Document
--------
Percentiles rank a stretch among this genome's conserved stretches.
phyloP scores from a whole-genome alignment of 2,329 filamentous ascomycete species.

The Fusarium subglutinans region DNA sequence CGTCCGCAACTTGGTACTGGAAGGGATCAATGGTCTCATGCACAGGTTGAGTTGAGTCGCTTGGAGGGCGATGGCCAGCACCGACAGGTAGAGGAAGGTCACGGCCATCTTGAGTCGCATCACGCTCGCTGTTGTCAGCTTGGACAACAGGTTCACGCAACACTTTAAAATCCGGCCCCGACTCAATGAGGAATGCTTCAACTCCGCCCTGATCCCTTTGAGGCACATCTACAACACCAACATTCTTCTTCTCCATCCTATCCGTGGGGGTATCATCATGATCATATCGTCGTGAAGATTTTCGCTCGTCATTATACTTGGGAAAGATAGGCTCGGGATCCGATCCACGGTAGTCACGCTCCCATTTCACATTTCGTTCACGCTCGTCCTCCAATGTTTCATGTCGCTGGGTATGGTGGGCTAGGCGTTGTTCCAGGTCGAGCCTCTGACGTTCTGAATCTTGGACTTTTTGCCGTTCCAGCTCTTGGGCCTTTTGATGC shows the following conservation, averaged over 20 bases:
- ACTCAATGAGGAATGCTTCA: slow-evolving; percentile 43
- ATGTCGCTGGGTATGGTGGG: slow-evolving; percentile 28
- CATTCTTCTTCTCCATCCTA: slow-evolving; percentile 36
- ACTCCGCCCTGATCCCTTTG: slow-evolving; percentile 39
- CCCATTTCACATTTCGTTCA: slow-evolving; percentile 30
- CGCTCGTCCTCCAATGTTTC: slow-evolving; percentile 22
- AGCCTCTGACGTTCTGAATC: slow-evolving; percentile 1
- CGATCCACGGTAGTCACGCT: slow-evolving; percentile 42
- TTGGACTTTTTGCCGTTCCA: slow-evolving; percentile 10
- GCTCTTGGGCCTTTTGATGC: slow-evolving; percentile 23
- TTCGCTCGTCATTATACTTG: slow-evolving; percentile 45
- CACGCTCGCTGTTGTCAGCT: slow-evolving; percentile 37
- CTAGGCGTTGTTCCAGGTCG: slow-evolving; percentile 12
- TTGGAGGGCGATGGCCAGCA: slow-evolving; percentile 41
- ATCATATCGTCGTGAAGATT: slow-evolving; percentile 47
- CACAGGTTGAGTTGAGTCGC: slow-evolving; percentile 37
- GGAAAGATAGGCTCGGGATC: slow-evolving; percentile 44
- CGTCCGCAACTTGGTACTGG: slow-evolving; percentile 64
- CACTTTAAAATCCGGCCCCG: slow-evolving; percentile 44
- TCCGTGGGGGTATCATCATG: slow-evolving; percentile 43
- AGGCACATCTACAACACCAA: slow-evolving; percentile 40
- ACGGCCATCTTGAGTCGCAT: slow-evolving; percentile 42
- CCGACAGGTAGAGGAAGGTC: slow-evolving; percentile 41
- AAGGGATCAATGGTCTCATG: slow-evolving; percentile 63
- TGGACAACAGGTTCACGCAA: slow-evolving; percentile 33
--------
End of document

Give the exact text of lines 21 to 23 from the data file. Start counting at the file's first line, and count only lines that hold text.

- CGTCCGCAACTTGGTACTGG: slow-evolving; percentile 64
- CACTTTAAAATCCGGCCCCG: slow-evolving; percentile 44
- TCCGTGGGGGTATCATCATG: slow-evolving; percentile 43